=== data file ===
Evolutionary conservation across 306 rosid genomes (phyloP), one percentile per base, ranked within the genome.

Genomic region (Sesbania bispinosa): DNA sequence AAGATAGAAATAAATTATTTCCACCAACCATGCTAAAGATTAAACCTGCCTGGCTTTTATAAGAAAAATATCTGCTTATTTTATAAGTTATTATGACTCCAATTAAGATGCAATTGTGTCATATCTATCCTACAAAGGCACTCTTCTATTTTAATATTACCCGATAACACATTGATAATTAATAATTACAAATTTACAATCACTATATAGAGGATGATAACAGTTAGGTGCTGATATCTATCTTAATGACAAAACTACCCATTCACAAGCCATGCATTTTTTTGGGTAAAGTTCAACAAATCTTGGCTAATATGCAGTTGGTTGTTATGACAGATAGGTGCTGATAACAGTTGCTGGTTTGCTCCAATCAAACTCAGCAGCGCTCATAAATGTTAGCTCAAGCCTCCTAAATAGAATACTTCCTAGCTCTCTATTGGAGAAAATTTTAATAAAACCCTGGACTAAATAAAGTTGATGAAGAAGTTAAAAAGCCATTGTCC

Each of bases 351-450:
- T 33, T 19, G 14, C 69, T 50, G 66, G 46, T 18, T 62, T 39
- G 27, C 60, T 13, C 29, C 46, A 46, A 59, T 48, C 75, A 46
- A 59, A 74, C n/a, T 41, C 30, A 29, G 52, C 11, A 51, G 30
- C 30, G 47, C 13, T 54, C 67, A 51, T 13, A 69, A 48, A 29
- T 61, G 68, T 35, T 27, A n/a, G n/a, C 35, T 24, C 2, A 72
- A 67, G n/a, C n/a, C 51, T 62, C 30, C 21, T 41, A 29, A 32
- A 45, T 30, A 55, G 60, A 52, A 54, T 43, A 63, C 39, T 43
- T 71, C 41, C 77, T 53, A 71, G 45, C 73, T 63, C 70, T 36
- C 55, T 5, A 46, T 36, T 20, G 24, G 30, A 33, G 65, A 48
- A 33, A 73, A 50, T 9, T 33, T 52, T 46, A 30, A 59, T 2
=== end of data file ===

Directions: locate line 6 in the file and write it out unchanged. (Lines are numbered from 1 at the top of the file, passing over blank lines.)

- A 59, A 74, C n/a, T 41, C 30, A 29, G 52, C 11, A 51, G 30